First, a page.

Origin of sickleMiddle English sikel ; from Old English sicol (akin to German sichel) ; from early West Germanic borrowing ; from Classical Latin secula ; from secare, to cut: see saw
- An implement having a semicircular blade attached to a short handle, used for cutting grain or tall grass.
- The cutting mechanism of a reaper or mower.
verbsick·led, sick·ling, sick·les
- To cut with a sickle.
- To deform (a red blood cell) into an abnormal crescent shape.
Origin of sickleMiddle English sikel, from Old English sicol, from Vulgar Latin sicila, from Latin s&emacron;cula; see sek- in Indo-European roots.
(third-person singular simple present sickles, present participle sickling, simple past and past participle sickled)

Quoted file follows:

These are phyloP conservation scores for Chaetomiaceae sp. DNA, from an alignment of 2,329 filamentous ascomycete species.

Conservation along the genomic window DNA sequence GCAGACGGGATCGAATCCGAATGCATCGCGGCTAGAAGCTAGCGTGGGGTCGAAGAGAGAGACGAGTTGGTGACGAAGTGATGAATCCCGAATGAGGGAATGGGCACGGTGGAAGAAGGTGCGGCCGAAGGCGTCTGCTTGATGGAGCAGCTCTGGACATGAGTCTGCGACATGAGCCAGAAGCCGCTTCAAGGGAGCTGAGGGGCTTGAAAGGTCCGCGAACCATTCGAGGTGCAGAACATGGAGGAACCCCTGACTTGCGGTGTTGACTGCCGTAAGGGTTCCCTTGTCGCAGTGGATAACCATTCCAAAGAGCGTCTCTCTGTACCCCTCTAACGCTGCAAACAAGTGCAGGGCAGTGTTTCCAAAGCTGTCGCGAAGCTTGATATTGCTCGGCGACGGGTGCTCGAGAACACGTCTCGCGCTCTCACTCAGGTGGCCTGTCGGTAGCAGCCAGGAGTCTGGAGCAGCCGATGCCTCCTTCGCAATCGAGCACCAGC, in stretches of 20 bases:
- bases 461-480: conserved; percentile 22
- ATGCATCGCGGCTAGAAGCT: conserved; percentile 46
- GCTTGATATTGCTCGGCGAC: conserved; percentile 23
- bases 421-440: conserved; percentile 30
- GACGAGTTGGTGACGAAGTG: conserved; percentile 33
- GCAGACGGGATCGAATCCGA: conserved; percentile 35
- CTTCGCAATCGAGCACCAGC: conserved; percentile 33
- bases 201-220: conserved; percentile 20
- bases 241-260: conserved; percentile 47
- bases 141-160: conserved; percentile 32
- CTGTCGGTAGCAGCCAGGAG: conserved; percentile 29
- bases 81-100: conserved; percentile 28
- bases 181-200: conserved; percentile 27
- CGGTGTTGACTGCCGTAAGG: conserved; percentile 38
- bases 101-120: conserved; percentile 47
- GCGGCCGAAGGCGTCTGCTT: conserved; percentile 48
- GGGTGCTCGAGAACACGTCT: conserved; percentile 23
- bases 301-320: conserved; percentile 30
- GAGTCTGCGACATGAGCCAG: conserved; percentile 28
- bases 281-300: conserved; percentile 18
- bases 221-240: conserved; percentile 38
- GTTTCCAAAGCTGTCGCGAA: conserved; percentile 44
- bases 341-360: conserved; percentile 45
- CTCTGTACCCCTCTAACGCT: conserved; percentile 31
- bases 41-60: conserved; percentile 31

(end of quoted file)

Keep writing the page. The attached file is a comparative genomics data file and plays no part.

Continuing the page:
- (agriculture) To cut with a sickle
- To deform (as with a red blood cell) into an abnormal crescent shape.
- (intransitive) To assume an abnormal crescent shape. Used of red blood cells.
(comparative more sickle, superlative most sickle)
- Shaped like the blade of a sickle; crescent-shaped.
- a sickle moon
From Old English sicol.